This study has important implications. It offers a preventive program that addresses many risks of the Internet in minimal sessions. The program is intended to be implemented within the framework of tutorship action. The materials found in the program would provide any guidance department, course tutor, or teacher with numerous resources with which to promote its application in class. In the coming years, at least until society recovers from the COVID-19 pandemic situation, the need to prevent problems of this nature is likely to increase. This is particularly true in the potential case of future lockdowns (especially if schools must remain closed and children need to learn at home).

5. Conclusions

The preliminary finds of this study suggest that can be an effective program, especially to prevent online grooming, problematic Internet use, nomophobia and Internet gaming disorder in early adolescence.

Author Contributions

Conceptualization, J.O.-B., J.G.-C. and J.M.M.; data curation, J.M.M. and I.M.; formal analysis, J.O.-B.; funding acquisition, J.G.-C.; investigation, J.O.-B., J.G.-C., J.M.M. and I.M.; methodology, J.O.-B. and J.G.-C.; project administration, J.G.-C.; resources, J.G.-C.; supervision, J.G.-C. and J.M.M.; writing—original draft, J.O.-B., J.G.-C., J.M.M. and I.M.; writing—review and editing, J.O.-B., J.G.-C., J.M.M. and I.M. All authors have read and agreed to the published version of the manuscript.


This research was funded by the Ministry of Economy, Industry and Competitiveness of Spain (RTI2018-094212-B-I00) and the International University of la Rioja (Project “Ciberpsicología (Trienio 2017–2020)”).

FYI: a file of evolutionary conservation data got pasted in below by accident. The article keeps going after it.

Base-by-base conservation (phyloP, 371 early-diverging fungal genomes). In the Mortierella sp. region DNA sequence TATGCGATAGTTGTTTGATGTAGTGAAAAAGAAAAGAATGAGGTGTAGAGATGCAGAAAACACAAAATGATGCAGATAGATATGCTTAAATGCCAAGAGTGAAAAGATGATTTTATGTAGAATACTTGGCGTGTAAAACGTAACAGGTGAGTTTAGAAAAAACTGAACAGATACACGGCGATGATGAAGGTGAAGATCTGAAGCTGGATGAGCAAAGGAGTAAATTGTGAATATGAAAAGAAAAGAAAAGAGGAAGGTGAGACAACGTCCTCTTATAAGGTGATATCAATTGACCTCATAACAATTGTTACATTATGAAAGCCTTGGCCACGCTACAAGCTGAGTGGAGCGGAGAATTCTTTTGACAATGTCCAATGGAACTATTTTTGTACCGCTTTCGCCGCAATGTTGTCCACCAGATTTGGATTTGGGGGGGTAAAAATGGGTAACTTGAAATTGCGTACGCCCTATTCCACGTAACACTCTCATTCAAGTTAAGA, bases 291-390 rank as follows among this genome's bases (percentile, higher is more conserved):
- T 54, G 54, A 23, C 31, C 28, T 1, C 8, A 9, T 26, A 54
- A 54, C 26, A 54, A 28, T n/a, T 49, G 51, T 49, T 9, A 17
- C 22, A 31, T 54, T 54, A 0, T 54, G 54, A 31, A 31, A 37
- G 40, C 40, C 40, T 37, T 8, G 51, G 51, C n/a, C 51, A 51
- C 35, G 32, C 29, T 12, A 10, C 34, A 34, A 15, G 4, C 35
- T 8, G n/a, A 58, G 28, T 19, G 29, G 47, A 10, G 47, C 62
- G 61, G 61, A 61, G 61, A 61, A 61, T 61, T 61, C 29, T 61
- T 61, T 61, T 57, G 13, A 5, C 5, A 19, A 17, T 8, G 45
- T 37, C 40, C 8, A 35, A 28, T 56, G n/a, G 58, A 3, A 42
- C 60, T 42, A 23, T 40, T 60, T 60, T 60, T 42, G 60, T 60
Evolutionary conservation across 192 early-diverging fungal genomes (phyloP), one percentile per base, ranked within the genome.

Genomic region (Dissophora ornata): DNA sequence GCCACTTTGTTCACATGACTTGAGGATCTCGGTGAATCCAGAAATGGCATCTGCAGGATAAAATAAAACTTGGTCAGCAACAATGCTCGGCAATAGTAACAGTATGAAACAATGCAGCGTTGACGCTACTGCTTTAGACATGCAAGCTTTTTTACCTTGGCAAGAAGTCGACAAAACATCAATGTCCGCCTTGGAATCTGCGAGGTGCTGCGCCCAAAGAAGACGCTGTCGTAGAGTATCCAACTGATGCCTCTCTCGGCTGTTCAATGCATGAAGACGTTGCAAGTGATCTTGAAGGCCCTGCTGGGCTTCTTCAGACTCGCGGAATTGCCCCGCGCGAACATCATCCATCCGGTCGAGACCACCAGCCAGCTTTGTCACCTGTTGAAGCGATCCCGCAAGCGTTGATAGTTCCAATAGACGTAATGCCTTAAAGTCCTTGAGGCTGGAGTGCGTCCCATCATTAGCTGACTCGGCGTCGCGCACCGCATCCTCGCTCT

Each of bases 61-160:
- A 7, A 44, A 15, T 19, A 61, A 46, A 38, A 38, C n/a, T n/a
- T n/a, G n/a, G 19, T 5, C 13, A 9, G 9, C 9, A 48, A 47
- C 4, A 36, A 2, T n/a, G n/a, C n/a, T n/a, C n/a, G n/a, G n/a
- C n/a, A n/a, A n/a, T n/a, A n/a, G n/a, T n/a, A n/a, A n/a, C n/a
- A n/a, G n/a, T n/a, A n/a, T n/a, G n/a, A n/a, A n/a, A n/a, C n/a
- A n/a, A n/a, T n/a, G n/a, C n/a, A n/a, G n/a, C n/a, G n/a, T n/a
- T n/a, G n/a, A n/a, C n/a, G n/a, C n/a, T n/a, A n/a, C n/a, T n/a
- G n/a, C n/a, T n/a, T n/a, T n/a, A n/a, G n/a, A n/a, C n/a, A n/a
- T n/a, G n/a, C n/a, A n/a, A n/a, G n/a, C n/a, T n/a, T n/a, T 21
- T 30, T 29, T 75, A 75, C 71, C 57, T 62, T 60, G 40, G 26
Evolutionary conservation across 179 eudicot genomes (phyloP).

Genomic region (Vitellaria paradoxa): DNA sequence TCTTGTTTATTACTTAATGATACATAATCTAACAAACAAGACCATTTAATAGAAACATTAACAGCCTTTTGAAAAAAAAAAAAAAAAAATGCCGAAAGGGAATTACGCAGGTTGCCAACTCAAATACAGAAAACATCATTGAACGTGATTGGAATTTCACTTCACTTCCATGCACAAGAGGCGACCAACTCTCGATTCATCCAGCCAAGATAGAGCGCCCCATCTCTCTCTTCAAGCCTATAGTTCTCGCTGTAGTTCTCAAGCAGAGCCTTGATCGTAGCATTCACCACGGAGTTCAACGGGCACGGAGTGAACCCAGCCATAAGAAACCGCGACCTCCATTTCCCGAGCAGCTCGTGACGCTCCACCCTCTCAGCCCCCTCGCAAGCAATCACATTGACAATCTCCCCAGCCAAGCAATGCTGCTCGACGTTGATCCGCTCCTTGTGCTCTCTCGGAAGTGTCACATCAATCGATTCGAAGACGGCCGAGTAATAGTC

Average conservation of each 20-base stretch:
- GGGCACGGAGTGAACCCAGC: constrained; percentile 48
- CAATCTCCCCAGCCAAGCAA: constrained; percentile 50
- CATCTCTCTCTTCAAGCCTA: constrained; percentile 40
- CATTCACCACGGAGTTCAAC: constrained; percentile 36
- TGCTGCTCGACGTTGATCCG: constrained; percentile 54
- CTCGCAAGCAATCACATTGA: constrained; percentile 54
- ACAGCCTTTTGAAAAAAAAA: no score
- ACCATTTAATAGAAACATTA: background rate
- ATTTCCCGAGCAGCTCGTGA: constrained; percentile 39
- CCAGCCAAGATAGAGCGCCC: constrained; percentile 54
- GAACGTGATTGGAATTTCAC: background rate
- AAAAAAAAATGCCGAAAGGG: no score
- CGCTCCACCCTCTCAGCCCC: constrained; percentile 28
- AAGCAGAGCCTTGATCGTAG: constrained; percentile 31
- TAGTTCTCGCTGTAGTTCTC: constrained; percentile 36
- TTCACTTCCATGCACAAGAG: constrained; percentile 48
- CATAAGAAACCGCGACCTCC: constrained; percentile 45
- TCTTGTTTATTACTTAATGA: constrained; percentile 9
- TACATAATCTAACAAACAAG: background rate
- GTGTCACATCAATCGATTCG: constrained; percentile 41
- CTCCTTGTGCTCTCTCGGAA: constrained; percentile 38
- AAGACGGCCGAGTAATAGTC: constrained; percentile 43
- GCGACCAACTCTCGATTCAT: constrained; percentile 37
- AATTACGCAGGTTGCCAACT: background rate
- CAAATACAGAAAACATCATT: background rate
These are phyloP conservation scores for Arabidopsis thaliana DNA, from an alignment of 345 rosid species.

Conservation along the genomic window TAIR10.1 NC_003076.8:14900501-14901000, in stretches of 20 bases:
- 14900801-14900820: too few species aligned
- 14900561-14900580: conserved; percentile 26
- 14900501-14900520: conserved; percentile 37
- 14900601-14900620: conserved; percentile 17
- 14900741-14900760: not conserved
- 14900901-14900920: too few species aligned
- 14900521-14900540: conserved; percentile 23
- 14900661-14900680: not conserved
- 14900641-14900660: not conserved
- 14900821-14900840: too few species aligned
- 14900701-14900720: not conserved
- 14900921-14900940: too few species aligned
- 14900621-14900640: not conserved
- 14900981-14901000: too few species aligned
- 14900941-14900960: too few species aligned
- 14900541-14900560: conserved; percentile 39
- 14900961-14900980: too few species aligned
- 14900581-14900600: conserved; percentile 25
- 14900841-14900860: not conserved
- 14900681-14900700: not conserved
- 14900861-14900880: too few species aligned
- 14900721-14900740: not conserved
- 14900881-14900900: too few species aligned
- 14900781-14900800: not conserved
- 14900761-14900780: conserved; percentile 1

Institutional Review Board Statement

The study was conducted according to the guidelines of the Declaration of Helsinki, and approved by the Institutional Review Board (or Ethics Committee) of Universidad Internacional de la Rioja (PI: 004/2019, approved on 2 April 2019).

Informed Consent Statement

Informed consent was obtained from all subjects involved in the intervention group. Passive consent was used for participants in the control group.

Data Availability Statement

The data have not been incorporated into the study or evaluated by the reviewers. They will not be provided at this stage.


We thank the students, professors, school counselors, and directors of the participating schools.

Conflicts of Interest

The authors declare no conflict of interest.


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Figure 1. Means obtained by the groups (intervention and control) in online Internet risks.
Figure 1. Means obtained by the groups (intervention and control) in online Internet risks.
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Figure 2. Means obtained by the groups (intervention and control) in dysfunctional Internet risks.
Figure 2. Means obtained by the groups (intervention and control) in dysfunctional Internet risks.
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Table 1. Characteristics of the intervention and control groups by age, sex and academic year: frequency and (percentage).
Table 1. Characteristics of the intervention and control groups by age, sex and academic year: frequency and (percentage).
(n = 120)
(n = 45)
Age M (SD)12.18 (0.81)11.93 (1.07)
Boys43 (26.1%)20 (12.1%)
Girls77 (46.7%)25 (15.2%)
Academic year
Sixth grade of primary education26 (15.8%)20 (12.1%)
First grade of compulsory secondary education (CSE)53 (32.1%)12 (7.3%)